"Also," I said, "I was promised an expedited replacement and told I might receive the replacement in a week. So why wasn't I even e-mailed when the shipment was delayedtwice? Is it standard procedure for Apple to change the ship-date like that on a priority order and not notify the customer?"
"We don't send out e-mail notifications for that," he said. "All our ship-dates are estimated times, not guarantees. They are subject to change."
"So you're saying it's Apple's policy not to notify customers when shipments that are supposed to be expedited get delayedeven when the delay is more than two weeks, and comes at the very last minute?"
"I didn't say that," he objected again.
"Then what did you mean when you said you don't notify priority customers when there are two-week shipping delays?" I asked.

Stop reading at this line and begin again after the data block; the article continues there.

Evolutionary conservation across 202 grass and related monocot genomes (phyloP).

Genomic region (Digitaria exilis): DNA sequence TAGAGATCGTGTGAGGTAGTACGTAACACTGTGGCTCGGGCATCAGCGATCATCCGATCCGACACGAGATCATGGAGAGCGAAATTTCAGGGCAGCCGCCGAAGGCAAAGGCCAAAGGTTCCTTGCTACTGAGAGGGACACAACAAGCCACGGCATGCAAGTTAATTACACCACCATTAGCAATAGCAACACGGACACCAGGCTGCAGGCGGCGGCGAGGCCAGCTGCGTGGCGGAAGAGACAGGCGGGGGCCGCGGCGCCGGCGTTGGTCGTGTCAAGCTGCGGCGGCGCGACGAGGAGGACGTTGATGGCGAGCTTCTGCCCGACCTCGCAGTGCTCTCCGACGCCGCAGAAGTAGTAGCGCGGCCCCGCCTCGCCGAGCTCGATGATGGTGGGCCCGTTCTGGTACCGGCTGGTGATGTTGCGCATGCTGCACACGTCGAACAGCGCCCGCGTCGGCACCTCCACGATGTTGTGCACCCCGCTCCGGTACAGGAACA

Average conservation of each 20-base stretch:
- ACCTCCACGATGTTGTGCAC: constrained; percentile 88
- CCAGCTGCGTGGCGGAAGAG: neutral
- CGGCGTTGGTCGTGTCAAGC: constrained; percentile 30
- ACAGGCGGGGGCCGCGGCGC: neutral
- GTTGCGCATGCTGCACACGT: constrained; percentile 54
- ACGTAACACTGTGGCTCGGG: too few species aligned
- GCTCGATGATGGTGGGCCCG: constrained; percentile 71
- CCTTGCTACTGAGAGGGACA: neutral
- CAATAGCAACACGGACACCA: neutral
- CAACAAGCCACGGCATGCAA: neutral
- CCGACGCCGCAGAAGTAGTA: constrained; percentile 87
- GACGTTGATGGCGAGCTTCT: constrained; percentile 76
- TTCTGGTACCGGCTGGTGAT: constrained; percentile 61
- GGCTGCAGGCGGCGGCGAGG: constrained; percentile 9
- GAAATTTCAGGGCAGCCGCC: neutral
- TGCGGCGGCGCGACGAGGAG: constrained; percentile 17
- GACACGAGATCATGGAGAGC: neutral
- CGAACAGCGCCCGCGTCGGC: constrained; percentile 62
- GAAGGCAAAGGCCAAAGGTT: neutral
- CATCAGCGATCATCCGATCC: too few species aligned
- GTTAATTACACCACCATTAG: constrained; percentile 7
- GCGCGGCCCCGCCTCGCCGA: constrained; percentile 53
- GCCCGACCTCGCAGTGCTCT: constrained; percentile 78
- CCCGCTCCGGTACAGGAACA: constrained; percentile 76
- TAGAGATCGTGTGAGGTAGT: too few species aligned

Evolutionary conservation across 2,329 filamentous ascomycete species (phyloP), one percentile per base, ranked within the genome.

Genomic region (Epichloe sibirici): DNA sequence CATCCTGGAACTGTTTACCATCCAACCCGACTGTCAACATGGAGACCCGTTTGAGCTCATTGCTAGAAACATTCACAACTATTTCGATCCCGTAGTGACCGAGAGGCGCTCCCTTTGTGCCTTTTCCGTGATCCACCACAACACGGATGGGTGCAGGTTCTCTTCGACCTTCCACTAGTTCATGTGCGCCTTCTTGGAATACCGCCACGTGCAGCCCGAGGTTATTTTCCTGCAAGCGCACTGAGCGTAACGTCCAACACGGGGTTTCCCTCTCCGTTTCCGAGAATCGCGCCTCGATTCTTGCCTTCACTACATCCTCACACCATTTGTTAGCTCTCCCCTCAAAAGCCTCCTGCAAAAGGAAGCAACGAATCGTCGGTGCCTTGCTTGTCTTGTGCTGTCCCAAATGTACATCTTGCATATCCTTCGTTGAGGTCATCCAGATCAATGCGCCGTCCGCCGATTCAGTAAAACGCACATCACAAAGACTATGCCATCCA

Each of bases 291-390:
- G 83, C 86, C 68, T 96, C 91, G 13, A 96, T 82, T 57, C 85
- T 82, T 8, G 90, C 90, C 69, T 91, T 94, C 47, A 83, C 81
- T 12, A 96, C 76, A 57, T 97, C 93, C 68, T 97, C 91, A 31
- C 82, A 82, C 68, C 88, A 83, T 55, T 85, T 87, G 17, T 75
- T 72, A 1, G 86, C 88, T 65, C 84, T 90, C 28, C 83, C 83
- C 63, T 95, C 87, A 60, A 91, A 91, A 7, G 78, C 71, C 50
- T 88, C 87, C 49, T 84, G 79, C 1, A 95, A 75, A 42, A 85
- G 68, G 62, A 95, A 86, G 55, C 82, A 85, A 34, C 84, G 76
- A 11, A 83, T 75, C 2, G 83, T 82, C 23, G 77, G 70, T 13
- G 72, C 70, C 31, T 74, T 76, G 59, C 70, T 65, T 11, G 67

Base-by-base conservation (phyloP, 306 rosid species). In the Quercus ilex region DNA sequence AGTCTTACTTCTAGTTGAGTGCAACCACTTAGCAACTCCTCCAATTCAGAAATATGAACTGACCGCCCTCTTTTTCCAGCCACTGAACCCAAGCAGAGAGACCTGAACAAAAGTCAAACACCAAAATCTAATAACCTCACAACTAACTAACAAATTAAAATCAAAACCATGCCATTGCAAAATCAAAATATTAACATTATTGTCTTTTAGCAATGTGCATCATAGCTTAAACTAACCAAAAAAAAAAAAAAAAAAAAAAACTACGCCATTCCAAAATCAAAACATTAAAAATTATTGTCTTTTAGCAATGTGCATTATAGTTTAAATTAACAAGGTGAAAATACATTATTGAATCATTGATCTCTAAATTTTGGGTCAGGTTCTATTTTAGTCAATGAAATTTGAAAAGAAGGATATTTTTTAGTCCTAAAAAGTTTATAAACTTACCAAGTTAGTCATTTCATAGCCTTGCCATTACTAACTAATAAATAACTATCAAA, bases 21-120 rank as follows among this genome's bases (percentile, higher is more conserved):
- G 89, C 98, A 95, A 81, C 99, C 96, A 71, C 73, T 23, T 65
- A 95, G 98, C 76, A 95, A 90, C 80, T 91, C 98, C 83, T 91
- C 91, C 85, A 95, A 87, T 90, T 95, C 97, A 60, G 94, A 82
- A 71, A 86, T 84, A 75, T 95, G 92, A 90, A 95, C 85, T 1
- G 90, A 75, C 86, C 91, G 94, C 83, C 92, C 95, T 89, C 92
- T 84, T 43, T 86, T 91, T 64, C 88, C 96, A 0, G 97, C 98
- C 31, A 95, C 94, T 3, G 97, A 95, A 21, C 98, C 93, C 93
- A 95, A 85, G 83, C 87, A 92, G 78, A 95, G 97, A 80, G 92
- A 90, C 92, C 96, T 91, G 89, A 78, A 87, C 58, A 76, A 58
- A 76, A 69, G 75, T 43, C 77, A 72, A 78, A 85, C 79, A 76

That's when he said he had already given me all the information he could, and that no one, including the supervisors, had any more answers for my questions. He was polite. So was I. But it was clear that this was going to be the end of the discussion. This time I didn't ask him to keep me holding for the supervisor. After two hours, it was crystal-clear that no supervisor at Apple had any intention of talking to me yesterday.
The customer-service guy did say he would credit me for the Black-Friday discount plus a little extra, and he told me the supervisor is going to see if there's anything she might do to insure the fastest possible delivery for me.
I'm certainly not holding my breath, and the entire experience leaves me with a very bitter taste in my mouth. When customer service is that bad, mechanical apologies don't cut it, even whenespecially whenyou get thirty of them during a single phone call. I hope this is not a harbinger of things to come at Apple. The decline of Dell began with customer-service issues exactly like this.
If there's a serious problem getting the new iMacs to people in good shape and on time, Apple ought to come out and say so. I could respect that. But I'm not going to be a happy customer if they keep stalling and stonewalling me.